In 2000, all 189 countries in the United Nations pledged that all people on earth should have improved drinking water by 2015. Since the start of the project, two billion people have gained access to improved drinking water with Ethiopia, Cambodia, and Nepal has seen the largest improvements. By region, 645 million people in east Asia gained improved water conditions, 623 million people in China have gained access and 450 million people in southern Asia have gained access.
Over 116 countries have already met the United Nation’s goal for everyone to have improved drinking water, and 77 countries now have improved sanitation conditions. The project created in 2000 pledged that 88 percent of the earth’s population would have improved drinking water and people and government have met that goal. Of the remaining people, about 173 million rely on untreated surface water.
About 1.8 billion people are still living in countries or regions where they have access to less than 500 cubic meters of water per year, and 66 percent of the people on earth have access to less than 1,700 cubic meters per person. Approximately 2.4 billion people are still without access to an improved sanitation facility. About 14 percent of the earth’s population defecates in the open. Seven out of 10 of these people live in rural areas. People living in these areas have the highest number of deaths in children under five, the highest levels of under nutrition, and the highest levels of proverty.
With about five months left to meet those goals, the greatest successes and the greatest needs exist on the African continent. Large problems loom on the horizon in this area. Experts with UNICEF estimate that by 2030, water scarcity will displace over 350 million people. Most of those people live in Sub-Saharan Africa where 40 percent of the 183 million people have no access to improved sources of drinking water. Much of the area where people have no access to improved sources of drinking water is the urban slums. Experts estimate that over 400 million people will live in these slums over the next five years as they continue to grow annually.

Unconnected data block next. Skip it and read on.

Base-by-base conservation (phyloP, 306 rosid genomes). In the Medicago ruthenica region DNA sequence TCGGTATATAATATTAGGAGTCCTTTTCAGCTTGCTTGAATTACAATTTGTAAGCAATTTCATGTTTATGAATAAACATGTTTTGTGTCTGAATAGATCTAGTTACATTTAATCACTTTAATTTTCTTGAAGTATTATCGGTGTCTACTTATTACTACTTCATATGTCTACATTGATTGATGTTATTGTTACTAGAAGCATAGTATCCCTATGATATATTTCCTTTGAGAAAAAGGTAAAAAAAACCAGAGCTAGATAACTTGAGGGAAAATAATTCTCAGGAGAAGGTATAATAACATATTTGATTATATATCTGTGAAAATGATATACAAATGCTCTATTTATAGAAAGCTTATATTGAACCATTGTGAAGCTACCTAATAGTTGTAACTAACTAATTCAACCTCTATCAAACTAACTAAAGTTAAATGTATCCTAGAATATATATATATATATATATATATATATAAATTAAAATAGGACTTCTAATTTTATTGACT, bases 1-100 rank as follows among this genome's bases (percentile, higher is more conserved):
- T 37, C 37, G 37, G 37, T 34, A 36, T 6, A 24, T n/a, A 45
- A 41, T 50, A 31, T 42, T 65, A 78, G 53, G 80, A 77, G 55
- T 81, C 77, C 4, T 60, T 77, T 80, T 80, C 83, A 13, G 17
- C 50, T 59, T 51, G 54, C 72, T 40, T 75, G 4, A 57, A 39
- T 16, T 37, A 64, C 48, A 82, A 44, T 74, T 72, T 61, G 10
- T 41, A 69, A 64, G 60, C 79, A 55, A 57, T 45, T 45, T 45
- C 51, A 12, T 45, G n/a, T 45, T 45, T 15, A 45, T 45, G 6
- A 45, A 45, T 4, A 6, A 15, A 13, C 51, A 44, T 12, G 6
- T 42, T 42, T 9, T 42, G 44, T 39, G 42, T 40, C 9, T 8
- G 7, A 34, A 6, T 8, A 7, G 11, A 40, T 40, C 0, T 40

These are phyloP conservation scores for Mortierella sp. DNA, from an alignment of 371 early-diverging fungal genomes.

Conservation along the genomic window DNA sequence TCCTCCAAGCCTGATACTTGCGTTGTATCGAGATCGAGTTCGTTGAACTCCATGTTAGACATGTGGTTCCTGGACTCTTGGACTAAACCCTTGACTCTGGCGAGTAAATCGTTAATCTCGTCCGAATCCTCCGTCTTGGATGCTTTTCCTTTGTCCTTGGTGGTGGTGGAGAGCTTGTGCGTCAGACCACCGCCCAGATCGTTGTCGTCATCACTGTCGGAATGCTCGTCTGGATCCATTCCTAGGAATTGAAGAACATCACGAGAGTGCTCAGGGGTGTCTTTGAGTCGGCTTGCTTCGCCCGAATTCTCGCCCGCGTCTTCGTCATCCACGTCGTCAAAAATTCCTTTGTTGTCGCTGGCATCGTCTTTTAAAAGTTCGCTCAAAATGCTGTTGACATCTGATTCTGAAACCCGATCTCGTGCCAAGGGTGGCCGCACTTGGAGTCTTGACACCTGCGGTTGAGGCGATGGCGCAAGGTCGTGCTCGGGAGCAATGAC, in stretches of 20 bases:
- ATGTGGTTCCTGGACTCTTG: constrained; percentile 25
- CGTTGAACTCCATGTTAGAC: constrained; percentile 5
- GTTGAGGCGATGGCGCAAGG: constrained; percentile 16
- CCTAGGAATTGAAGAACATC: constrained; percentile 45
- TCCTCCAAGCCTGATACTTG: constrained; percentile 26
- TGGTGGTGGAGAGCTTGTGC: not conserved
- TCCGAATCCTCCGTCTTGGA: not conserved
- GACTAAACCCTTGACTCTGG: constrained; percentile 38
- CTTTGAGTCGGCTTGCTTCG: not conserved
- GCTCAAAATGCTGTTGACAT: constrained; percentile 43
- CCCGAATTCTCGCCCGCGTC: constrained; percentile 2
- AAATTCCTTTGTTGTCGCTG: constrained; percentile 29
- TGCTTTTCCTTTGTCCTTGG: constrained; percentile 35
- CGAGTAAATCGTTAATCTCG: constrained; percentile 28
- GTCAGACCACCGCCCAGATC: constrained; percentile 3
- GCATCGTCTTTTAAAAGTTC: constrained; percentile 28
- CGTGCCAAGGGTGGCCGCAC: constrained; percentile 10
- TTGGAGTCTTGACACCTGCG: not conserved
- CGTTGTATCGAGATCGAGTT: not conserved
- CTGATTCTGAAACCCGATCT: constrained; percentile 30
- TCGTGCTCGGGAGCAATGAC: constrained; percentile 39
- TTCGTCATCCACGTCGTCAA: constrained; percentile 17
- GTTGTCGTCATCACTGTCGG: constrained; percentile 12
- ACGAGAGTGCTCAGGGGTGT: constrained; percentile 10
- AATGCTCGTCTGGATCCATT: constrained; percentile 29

In Africa, as a whole, people suffering water and sanitation related illnesses fill 70 percent of all hospital beds. Approximately 115 people die each hour from poor sanitation, poor hygiene, and contaminated water. One of the worse areas is Somalia where only 3.2 percent of the population has access to improved drinking water and only .2 percent has access to improved sanitation.
Over the next 15 years, the United Nations has set some new goals. The first goal is to eliminate open defecation in all areas of the world. Secondly, the United Nations would like all countries to work toward universal access to improved water and sanitation conditions at home, school, and in healthcare facilities. The plan also calls for the number of people without improved water and sanitation facilities at home are cut in half. Furthermore, the plan calls for at least one facility for every five households.